RHINELANDER - A package of four bills concerning alcohol consumption will soon be introduced in the state assembly.
Rep. Rob Swearingen (R-Rhinelander) is among the lawmakers leading the charge.
One new bill would allow bars in the Milwaukee area to stay open until 4 a.m. during the Democratic National Convention this summer.
Another bill would require private vendors to buy a biennial $2,000 permit from the Department of Revenue and follow the same regulations as taverns.
"It's about safety, so the public expects that if you're giving away alcohol or serving alcohol that you are going to be regulated with a licensed bartender and that you have a requirement of when you open or close ," says Swearingen.
Another piece of legislation would ensure that vendors at the Wisconsin State Fair have the proper permits to sell alcohol.
The Road America Elkhart Lake racetrack also has inconsistencies with its vendors permits that another new bill would target.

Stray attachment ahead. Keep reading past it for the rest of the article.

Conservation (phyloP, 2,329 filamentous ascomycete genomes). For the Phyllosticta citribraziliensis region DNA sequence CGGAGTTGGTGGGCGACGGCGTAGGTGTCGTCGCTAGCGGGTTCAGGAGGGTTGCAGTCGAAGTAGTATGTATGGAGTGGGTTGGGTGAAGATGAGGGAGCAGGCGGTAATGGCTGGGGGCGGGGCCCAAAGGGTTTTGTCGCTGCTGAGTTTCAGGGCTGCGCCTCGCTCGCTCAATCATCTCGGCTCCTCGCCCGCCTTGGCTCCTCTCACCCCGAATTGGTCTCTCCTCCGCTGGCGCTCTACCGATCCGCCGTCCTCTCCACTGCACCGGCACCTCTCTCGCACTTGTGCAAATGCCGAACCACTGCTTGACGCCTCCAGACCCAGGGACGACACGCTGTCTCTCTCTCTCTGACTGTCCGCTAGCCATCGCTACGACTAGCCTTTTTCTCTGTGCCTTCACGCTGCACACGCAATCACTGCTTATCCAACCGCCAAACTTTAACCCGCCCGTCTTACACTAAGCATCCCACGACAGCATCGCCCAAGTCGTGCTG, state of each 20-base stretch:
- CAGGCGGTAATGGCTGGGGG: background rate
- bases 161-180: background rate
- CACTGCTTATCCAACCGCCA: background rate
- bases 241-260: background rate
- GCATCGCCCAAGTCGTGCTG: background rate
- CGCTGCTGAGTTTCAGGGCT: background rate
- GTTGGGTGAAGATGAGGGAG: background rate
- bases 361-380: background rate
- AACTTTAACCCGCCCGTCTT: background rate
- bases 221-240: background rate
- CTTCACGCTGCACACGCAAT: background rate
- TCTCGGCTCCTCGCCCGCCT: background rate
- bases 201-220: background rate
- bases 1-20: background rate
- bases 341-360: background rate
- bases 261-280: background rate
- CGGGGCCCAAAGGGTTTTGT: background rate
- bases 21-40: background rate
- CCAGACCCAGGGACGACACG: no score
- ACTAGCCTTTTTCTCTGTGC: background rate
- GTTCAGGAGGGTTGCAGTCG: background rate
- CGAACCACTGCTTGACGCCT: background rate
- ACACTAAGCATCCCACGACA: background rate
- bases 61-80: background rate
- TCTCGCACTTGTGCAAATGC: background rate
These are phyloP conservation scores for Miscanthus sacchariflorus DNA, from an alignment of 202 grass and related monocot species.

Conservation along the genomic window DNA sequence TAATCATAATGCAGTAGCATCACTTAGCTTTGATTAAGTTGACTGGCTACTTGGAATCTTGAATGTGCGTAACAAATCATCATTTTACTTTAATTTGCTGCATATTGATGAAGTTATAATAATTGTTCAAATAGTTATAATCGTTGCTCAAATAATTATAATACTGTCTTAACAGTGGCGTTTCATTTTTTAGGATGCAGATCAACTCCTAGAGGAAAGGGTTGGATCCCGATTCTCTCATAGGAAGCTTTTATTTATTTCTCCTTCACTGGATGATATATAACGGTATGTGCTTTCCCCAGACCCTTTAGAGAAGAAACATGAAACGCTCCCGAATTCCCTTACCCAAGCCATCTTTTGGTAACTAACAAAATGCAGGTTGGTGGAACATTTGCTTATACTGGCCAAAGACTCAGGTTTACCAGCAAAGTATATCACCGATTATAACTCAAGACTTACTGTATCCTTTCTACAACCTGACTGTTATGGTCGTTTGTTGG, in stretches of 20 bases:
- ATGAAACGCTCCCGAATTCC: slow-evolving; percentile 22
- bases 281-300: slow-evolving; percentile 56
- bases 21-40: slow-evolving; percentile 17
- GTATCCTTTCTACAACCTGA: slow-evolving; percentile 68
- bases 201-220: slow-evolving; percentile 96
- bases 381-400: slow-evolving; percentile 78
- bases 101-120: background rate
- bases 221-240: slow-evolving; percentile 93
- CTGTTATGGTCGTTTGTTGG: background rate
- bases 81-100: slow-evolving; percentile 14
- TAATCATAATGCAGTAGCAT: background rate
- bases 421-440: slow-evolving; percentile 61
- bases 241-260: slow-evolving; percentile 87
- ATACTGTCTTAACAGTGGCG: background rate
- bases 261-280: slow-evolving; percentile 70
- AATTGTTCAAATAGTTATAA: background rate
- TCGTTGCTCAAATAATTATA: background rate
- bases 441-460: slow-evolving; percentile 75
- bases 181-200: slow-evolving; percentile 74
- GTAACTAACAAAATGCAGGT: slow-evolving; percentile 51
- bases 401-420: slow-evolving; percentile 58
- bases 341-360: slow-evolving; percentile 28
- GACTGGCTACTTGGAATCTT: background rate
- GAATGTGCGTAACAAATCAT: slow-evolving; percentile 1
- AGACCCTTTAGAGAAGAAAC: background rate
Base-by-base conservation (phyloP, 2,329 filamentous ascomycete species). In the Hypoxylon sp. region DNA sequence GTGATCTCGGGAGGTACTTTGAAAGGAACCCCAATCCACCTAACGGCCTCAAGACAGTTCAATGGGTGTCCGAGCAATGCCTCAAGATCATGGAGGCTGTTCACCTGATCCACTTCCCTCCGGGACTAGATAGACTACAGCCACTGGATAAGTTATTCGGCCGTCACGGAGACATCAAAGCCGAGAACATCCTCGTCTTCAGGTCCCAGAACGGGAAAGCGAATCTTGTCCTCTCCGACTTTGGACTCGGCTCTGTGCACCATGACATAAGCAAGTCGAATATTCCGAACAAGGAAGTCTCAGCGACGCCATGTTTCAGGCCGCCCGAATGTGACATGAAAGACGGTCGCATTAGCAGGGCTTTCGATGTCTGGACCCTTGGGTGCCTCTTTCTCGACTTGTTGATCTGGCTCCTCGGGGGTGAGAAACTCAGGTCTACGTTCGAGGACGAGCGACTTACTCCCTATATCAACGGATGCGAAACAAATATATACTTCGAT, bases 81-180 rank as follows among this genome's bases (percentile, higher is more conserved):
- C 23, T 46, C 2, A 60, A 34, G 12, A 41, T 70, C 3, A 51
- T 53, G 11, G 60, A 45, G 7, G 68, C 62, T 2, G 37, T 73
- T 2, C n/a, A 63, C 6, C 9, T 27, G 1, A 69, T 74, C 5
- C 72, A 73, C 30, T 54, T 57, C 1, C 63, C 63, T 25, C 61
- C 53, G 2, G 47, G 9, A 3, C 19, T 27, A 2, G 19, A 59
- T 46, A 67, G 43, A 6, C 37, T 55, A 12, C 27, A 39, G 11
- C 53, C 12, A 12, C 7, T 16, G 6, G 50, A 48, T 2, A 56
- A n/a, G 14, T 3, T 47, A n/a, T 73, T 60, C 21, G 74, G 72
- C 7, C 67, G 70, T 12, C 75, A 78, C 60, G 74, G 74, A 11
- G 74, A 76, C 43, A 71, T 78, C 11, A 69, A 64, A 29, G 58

A final draft of each bill is expected to be released later in February.
MADISON - The University of Wisconsin System and the Wisconsin Technical College System are making it easier for students to plan credit transfers in Wisconsin by launching a new online credit transfer tool called Transferology.
WISCONSIN - Coronavirus cases are on the rise globally as well -- further stressing the global supply chain for personal protective equipment. Newswatch 12 spoke with Senator Tammy Baldwin on Wednesday. She called the lack of federal response to COVID-19 inexcusable.
"I think about how different things would've been today if in the earliest days President Trump had used the something called the Defense Production Act," said Baldwin.
Senator Baldwin argues this would've made sure all the personal protection equipment we needed would have been produced. She says different hospitals and health care facilities have been competing over the same equipment.
MADISON - Public health officials are closing indoor service at bars in Madison as the Fourth of July weekend approaches and as the number of coronavirus cases accelerate, many involving young people in Wisconsin's largest college community.
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